Posts Tagged ‘2008 Elections’

The story that won’t go away.

The McCain-Palin campaign is over, but Wardrobe-gate lives on. More embarrassing details have emerged about Sarah Palin’s infamous shopping sprees — including even more designer duds, plus sprayed-on tans and fancy underwear.

On top of the $150,000 first outlined in Federal Election Commission filings, Palin spent “tens of thousands of dollars” on additional clothing, makeup and jewelry for herself and her family, including $40,000 in luxury goods for her husband, Todd, our colleague Michael Shear reports. The campaign was charged for silk boxer shorts, spray tanners and 13 suitcases to carry all the designer clothes, according to two GOP insiders.

“The shopping continued after the convention in Minneapolis, it continued all around the country,” one source said. “She was still receiving shipments of custom-designed underpinnings up to her ‘Saturday Night Live’ performance” in October. Sources said expenses were put on the personal credit cards of low-level Palin staffers and discovered when they asked party officials for reimbursement.

It looks like Barack Obama won the electoral vote for Omaha, Nebraska – the first time a Democrat has ever won it since the state began allocating votes by congressional disctrict decades ago.

This raises his electoral vote count to 365.

I was walking around my neighborhood in Rome the other night and found this flier from a Roman nightclub on a car windshield.

homeboy-front

Translation:

Les Enfants Prodiges
in collaboration with
Salotto 42
present

Milkshake
Thursday, 6 November 2008

Barack Obama
Is My Homeboy

Yes We Can

homeboy-back

Translation:

Thursday, 6 November 2008, starts 2300 hours (11 pm)

Les Enfants prodiges in collaboration with Salotto 42 are pleased to invite you on 6 November, 2008 to the special party dedicated to Senator Barack Obama.

Milkshake is proud to host this party, having been for seven years the multiethnic party par excellence on the Roman nightlife scene.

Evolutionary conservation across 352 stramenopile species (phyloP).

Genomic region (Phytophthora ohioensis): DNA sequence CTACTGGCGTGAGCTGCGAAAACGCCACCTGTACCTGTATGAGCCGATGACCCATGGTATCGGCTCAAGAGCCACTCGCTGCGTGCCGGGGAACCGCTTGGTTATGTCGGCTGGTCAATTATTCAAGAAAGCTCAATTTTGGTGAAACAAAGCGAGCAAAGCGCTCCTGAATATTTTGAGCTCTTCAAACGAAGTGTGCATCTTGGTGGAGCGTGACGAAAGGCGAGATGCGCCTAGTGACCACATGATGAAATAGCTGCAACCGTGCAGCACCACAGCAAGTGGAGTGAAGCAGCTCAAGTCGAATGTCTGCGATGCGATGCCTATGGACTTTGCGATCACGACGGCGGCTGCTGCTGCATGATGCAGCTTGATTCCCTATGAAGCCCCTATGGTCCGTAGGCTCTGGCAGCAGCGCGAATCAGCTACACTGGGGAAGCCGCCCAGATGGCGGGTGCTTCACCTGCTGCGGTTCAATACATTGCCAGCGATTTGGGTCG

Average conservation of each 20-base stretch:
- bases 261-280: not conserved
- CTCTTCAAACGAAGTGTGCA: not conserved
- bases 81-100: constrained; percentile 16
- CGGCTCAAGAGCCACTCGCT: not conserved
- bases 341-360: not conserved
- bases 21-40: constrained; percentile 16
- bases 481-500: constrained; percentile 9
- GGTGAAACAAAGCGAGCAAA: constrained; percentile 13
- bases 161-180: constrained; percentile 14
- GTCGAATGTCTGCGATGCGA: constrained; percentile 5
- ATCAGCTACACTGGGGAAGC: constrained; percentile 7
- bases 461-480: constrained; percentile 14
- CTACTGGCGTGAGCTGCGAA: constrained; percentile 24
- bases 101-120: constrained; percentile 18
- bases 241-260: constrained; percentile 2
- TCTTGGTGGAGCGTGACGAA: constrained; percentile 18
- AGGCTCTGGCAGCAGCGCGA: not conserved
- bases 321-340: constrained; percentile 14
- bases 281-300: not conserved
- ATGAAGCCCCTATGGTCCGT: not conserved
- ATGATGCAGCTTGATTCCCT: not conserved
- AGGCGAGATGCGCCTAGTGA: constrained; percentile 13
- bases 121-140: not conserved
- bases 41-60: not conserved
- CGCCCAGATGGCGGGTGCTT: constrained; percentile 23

We expect many to turn out for this event, regardless of the outcome of the elections.

Harry Reid is calling Joe Lieberman in to have a little chat. Expect at a minimum for him to lose his chairmanship of the Homeland Security Committee, and for him to be ineligible for any leadership positions in the Democratic caucus.

This leaves Lieberman with the worst of both worlds. If he stays with the Democrats, he will be in the majority but won’t have any input in shaping the agenda someone of his seniority normally would. If he defects to the Republicans, he will be in the minority, where he will probably have even less influence, and in all likelihood would not even get vicechairman status on a Senate subcomittee.

It’s moot at this point, but two days after the election, the AP is calling North Carolina for Obama, putting his electoral vote count at 364. Only Missouri is unaccounted for.

WINNERS
Barack Obama and Joe Biden: Like this needs explaining?
Howard Dean: He crashed and burned as a presidential candidate four years ago, but a once in a lifetime candidate and political dynamic vindicated his 50 state strategy as the Democrats explanded their electoral map for the first time in decades.
The Church of Jesus Christ of Latter Day Saints: The Mormons got a lot of press this year, good and bad, because of Mitt Romney’s candidacy. They were also the driving force in successfully funding and generating support for Proposition 8 in California.
David Axelrod and David Plouffe: Obama’s two Davids masterminded one of the greatest political campaigns in history, one which will be studied and replicated for decades in the United States and around the world.
The polls: Most campaign polls were right in assessing the mood of the local and national electorate, and correctly foresaw an Obama victory of historic proportions.